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The Fastest Woman on Four Wheels: Jessi Combs, 1980-2019

Published in blog.hemmings.com

“It may seem a little crazy to walk directly into the line of fire… those who are willing, are those who achieve great things. People say I’m crazy. I say thank you.” Jessi Combs wrote this on her Instagram feed two days before a land speed record attempt that ended in a fatal crash. The post sums up her fearless approach to a life filled with adventure and gratitude, much of it on four wheels.

Combs’s accident was confirmed by Terry L. Madden, who noted that the family has drafted a release that will be released soon. We will update this story as soon as it becomes available.

 

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So I don’t know how to say any of this but it all needs said. I have never loved or been loved by anyone as much as this amazing woman @thejessicombs she was truly my unicorn and I enjoyed every single minute that I had with her. She was the most amazing spirit that I have ever or will ever know. Unfortunately we lost her yesterday in a horrific accident, I was the first one there and trust me we did everything humanly possible to save her!! I’m not ok, but she is right here keeping my going-I made her a promise that if this didn’t go well that I would make sure and do good with it, please help me with that, you are all going to see things on news please believe non of them.. we the family have drafted a release and it will come out today with more proper info, but I was just woke up by the media tracking me down and I need everyone of her true friends to do what she would want “take a deep breath, relax” and do good things with this. Please donate to nothing, I know there will be people try, we are finishing the documentary as she wished and the world will know the truth and her foundation will use those funds to do amazing things in this world and make her legacy live on properly. In the coming days her family and I will get the proper channels put together that you can then donate to that foundation but until you hear it from me wait please-I don’t want some asshole profiting off this (all ready had one try to sell us a video)… . . Love you all and thank you all for being such amazing friends to her, she dedicated her life to helping support others dreams and I promise I will continue that.

A post shared by Terry L. Madden (@terry_madden) on

Combs found fame as a television host, most notably on All Girls Garage and Overhaulin’, but her real passion was fabricating and racing. Her pursuits led her to break a 48-year-old women’s land speed record in 2013, and her off-road racing accolades include a class victory in the 2016 King of the Hammers. There was seemingly nothing that could stop Combs from getting behind the wheel, including lingering effects of a 2007 spinal fracture that she seemed to overcome through sheer will.

I met Jessi briefly during my time at Autoblog when she was the host of The List and served as an anchor for our live coverage of the North American International Auto Show. The two things that struck me most was her intensity, supremely focused and prepared for the task at hand, and how any conversation off-camera quickly drifted to her desire to get back into an off-road truck or finish a project in her shop.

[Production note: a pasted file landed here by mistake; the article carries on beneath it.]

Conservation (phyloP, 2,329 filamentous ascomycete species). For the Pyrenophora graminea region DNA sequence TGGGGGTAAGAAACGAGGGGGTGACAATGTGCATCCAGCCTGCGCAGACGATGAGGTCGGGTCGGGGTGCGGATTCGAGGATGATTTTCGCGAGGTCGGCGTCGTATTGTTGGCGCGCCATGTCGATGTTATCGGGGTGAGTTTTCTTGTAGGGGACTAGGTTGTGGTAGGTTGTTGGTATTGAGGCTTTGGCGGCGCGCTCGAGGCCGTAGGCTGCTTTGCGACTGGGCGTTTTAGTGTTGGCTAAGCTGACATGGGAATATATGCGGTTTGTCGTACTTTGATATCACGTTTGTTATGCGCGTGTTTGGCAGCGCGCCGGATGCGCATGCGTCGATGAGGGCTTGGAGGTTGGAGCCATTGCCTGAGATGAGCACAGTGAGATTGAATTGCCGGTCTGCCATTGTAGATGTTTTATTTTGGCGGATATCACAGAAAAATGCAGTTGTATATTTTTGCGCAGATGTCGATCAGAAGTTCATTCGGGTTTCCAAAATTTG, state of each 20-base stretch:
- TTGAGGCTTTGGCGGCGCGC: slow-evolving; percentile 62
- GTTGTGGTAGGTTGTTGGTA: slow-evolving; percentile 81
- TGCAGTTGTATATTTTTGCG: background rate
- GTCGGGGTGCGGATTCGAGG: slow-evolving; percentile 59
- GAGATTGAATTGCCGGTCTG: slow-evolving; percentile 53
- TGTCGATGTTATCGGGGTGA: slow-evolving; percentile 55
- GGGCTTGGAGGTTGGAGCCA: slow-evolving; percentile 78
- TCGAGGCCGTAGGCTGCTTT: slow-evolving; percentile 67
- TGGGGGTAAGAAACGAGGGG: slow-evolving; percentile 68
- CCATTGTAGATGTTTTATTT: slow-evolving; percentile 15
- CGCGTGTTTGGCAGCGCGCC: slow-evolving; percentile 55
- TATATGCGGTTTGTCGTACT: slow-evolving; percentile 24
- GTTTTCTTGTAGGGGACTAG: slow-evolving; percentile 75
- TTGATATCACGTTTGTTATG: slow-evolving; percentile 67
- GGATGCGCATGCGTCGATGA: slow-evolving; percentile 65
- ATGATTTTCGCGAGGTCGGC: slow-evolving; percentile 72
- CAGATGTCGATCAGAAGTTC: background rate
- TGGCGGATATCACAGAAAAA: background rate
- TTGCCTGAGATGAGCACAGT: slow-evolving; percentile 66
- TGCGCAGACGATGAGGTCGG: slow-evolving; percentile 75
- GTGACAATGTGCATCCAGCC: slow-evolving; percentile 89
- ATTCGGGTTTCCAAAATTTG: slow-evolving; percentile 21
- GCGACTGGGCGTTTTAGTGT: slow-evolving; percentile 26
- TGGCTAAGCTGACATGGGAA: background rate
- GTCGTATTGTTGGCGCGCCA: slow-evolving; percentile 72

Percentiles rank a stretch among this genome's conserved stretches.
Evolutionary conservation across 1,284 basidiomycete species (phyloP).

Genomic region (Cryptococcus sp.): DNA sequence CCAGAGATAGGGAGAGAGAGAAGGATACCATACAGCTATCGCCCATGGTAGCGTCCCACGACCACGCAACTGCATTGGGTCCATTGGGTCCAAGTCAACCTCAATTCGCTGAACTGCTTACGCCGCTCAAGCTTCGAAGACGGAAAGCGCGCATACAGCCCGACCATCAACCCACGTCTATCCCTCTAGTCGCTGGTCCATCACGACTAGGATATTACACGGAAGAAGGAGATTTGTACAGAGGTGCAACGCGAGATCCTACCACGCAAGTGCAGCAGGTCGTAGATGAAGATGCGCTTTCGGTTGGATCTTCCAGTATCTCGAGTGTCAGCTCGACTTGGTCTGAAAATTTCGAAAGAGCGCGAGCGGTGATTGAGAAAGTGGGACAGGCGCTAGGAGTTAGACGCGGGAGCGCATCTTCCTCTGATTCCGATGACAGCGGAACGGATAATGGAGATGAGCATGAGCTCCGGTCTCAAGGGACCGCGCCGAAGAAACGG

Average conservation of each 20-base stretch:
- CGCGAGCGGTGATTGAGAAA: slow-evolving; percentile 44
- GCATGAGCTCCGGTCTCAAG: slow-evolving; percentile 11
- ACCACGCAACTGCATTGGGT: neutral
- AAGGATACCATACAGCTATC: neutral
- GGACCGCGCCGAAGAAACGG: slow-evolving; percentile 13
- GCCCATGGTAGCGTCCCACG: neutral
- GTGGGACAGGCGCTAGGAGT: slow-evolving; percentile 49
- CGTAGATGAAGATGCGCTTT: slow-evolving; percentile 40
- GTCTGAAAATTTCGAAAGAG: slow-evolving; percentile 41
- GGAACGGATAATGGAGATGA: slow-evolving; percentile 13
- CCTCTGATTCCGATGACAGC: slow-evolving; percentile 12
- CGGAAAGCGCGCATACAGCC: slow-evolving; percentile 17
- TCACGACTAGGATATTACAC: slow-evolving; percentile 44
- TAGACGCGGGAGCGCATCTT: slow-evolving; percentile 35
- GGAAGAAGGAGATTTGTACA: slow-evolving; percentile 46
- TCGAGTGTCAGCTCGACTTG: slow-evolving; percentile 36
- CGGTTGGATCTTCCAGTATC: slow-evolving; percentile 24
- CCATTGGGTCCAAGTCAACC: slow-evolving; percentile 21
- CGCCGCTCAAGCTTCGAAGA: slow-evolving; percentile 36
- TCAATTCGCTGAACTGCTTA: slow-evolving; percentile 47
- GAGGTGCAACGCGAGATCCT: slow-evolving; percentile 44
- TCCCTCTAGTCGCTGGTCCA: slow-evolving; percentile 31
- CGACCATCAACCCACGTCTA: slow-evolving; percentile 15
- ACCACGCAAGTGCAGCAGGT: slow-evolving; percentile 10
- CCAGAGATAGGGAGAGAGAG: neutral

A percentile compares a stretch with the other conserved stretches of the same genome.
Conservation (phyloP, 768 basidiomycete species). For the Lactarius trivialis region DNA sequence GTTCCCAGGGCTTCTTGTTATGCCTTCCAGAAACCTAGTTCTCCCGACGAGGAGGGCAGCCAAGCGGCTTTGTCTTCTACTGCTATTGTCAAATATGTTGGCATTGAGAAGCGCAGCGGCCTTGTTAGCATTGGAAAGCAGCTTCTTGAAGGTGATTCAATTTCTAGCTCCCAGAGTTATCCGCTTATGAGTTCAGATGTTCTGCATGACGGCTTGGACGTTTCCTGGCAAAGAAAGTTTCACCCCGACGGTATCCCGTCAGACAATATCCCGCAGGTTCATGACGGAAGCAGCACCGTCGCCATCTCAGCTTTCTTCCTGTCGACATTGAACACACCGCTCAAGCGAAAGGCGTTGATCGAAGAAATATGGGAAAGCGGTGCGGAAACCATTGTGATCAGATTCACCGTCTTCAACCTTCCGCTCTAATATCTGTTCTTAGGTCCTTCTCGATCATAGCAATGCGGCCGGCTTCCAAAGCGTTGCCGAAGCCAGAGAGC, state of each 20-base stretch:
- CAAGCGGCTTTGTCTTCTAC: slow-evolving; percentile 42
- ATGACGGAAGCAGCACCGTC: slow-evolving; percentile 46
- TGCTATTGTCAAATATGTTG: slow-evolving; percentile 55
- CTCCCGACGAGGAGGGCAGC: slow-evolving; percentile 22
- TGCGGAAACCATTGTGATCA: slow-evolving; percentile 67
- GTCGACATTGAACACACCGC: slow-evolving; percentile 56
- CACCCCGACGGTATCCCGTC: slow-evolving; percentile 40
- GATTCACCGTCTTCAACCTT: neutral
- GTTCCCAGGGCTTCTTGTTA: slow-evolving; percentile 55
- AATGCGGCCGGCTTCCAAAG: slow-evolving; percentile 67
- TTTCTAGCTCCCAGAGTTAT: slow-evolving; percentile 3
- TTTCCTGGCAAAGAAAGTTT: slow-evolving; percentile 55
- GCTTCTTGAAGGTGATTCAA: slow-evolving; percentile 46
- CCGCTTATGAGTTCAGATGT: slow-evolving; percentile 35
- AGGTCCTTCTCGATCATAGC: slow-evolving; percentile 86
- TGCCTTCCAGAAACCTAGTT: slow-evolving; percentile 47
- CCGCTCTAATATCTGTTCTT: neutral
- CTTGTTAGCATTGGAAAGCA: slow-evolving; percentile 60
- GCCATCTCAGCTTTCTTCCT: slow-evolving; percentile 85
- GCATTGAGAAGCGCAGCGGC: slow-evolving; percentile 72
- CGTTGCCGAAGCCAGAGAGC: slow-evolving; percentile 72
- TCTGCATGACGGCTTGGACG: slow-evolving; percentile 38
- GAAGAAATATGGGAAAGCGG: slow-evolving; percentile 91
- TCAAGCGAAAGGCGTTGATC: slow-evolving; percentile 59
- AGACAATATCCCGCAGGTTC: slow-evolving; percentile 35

Jessi worked and played in male-dominated spaces, handling it all a grace and patience that many didn’t deserve. Her positive attitude was an inspiration, especially to other women in the car world. Automotive journalist and former Roadkill and Hot Rod editor Elana Scherr sums it up better than I ever could:

My first memory of Jessi was an interview I read. The interviewer had asked something super dumb and sexist, I can’t even remember what it was now, a “Can girls weld?,” level of dumbness, and Jessi’s answer was basically, “What a dumb question.” She just called him out and I thought, “Oh, we can do that?” At the time, I was flying pretty solo as a woman in the automotive industry. All my female role models were from the ‘60s and ‘70s so the rules were different when they were coming up. Then here’s Jessi—my age, confident, an active participant in car culture—not a model or a host or even a journalist like myself, I was just bearing witness to people doing cool things. Jessi was there being the person who made cool things and drove cool things and braved the sparks and the speed.

She staked her claim and stood her ground. It just blew me away, and she was so bold both in the things she did and the things she said. I never saw her wilt under the weight of internet criticism or industry machismo, and I often gave myself little pep talks when I felt my own confidence wavering, “WWJD,” What would Jessi do? She’d shake it off and try again. She’d support another newbie in the field. She’d call a dude out on his BS, and so could I. We never got to work together on any big projects, but we saw each other almost everywhere, and she’d always give me a little head nod, “I see you doing good work, sister.” There are a lot more women in the industry now than when Jessi and I started, and I can guarantee they all owe a head nod to Jessi Combs. We saw you doing good work, sister.

Her passing is a loss to all of us in the automotive fellowship. Let’s remember Jessi’s drive and indomitable spirit as an inspiration to always pursue our passions.

Jessie Combs Triumph Bonneville